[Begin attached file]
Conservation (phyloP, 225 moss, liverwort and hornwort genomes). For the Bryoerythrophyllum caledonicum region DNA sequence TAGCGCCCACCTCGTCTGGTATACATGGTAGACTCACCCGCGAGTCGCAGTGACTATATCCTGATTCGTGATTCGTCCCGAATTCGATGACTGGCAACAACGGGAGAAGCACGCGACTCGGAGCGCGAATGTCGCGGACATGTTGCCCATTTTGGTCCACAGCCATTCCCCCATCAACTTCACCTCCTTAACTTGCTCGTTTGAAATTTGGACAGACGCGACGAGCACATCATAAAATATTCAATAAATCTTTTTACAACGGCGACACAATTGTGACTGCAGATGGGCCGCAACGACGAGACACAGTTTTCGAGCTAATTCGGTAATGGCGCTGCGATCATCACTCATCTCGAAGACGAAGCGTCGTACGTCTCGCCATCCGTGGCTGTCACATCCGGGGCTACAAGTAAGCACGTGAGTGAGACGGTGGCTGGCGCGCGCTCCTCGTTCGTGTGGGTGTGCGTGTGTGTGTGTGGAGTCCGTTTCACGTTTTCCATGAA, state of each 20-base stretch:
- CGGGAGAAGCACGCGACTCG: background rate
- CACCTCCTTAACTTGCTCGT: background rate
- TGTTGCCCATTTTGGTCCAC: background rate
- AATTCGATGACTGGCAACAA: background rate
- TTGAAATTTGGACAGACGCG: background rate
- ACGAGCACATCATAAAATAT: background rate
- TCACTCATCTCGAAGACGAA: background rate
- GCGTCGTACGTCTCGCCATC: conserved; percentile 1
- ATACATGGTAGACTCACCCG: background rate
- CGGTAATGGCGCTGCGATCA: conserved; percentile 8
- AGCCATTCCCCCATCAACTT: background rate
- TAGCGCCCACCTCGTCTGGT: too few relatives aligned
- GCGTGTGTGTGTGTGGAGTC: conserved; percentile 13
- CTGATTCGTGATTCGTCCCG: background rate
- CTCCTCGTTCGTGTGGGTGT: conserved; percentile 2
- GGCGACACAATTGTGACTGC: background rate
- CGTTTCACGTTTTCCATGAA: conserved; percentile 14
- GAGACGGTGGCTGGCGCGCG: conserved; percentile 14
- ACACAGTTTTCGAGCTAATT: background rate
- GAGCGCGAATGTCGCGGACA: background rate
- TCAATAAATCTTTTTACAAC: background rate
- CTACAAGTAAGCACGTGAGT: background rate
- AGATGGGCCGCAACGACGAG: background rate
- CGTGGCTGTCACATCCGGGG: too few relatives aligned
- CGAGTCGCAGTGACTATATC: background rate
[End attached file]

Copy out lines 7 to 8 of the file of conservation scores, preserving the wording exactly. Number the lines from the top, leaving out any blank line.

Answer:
- ACGAGCACATCATAAAATAT: background rate
- TCACTCATCTCGAAGACGAA: background rate